On Monday, a suicide bomber struck the home of a prominent politician in Pakistan's North-West Frontier Province, an area that borders Afghanistan and that has become the site of ever-increasing attacks by the Taliban, Pakistan's English-language newspaper, The Nation, reports:
A suicide bomber killed 26 people and over 70 others were injured, many of them critically, on Monday in the latest attack to underscore the threat posed by Taliban and Al-Qaeda militants.
The attacker blew himself up in a crowd of people at the house of Rashid Akbar Khan Nawani, an MNA [member of the National Assembly] from Pakistan Muslim League-Nawaz, in the town of Bhakkar, police and hospital officials said.
Last week, Asfandyar Wali Khan, leader of a secular party that competes with Islamic militants for support among ethnic Pashtuns, escaped injury in a suicide bombing at a gathering in his family compound in Pakistan's troubled northwest. On Sunday, suspected insurgents fired rockets at the home of a senior official in Pakistan's North-West Frontier Province, where much of the recent violence has been centered.
The escalating violence comes amid reports that Afghan President Hamid Karzai has been trying unsuccessfully to negotiate with Taliban leaders, with Saudi Arabia as an intermediary. The Financial Times reported last week:
Mr Karzai said his envoys had travelled to Saudi -Arabia and neighbouring Pakistan to try to kick-start negotiations that are increasingly seen as the only solution to the violent insurgency gripping Afghanistan.
...Nawaz Sharif is playing a key role in conjunction with Saudi Arabia in bringing about a negotiated settlement between the Taliban and the Karzai regime to pave the way for withdrawal of the US and Nato forces from Afghanistan....
"Nawaz Sharif was invited by Saudi King Abdullah and he undertook the present visit to stay in Saudi Arabia for nearly two weeks to talk about the nitty-gritty of the peace process," the source said.
A former Taliban ambassador said Monday that the hard-line militants sat with Afghan officials and Saudi King Abdullah over an important religious meal in Saudi Arabia late last month as the insurgency raged back home.
Abdul Salam Zaeef, the Taliban's former ambassador to Pakistan, denied that the get-together could be construed as peace talks. But President Hamid Karzai has long called for negotiations with the Taliban, and the meeting could spur future initiatives.
Whatever the nature of the meeting, the idea of peaceful negotiations has gained greater currency in recent days. The Sunday Times reports that an outgoing British general has said war in Afghanistan cannot be won militarily.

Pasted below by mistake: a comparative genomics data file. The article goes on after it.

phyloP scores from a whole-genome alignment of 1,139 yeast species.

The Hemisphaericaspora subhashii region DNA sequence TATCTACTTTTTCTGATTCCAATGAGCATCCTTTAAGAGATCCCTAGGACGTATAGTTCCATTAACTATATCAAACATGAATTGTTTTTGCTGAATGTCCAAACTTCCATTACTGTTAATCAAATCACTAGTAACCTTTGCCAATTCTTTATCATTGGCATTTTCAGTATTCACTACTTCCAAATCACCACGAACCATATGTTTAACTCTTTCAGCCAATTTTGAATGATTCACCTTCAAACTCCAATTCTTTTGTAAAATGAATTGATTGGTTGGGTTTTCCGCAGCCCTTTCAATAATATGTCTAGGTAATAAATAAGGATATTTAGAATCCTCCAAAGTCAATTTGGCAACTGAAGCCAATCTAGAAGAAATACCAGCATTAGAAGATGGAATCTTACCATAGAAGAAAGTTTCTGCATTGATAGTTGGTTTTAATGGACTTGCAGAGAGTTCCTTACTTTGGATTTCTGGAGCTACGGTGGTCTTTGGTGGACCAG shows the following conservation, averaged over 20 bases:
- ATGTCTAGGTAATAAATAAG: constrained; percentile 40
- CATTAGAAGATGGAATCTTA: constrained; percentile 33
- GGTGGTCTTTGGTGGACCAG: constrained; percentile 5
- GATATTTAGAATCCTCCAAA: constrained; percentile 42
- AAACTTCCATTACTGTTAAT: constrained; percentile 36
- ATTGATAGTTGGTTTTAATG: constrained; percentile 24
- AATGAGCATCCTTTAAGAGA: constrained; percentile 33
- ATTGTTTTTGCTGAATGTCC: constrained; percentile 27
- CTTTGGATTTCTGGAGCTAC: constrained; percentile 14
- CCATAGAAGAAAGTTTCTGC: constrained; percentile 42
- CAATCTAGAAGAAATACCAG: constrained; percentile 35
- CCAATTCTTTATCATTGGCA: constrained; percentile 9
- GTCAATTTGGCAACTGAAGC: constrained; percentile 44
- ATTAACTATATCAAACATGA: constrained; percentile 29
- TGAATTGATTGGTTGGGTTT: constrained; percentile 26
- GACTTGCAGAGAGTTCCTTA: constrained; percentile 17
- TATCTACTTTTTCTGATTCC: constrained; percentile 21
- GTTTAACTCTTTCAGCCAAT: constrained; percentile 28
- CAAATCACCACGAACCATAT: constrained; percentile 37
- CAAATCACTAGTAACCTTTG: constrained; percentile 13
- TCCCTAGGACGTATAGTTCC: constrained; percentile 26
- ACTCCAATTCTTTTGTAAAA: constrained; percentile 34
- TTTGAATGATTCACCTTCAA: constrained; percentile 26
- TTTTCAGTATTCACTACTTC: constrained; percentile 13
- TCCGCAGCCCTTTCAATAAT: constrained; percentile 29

The departing commander of British forces in Afghanistan says he believes the Taleban will never be defeated.
Brigadier Mark Carleton-Smith, the commander of 16 Air Assault Brigade... told The Times
that in his opinion, a military victory over the Taliban was "neither feasible nor supportable."...
He indicated that the only way forward was to find a political solution that would include the Taliban.
Speaking on board a flight to Budapest to meet Nato defence ministers, Mr Gates rejected the assertion made by Brig Carleton-Smith that a "decisive military victory" should not be expected.
"While we face significant challenges in Afghanistan, there certainly is no reason to be defeatist or to underestimate the opportunities to be successful in the long run," he said.
But Mr. Gates agreed that part of the solution to the conflict would involve talks with members of the Taliban who are willing to work with the Afghan government.
A top United Nations official in Kabul called for a political solution, the AP reports.
With U.S. and NATO forces suffering their deadliest year so far in Afghanistan, the top U.N. envoy, Kai Eide, said Monday that the war "has to be won through political means."
Mr. Eide raised the question of how engagement would actually proceed, but reiterated its importance, the AP adds.
"...Then comes a question – with whom do you engage? My general answer is that if you want to have relevant results you must speak to those who are relevant," Eide told a news conference. "But these are processes that are very difficult to initiate. Nevertheless, in my view a policy of engagement is the right policy."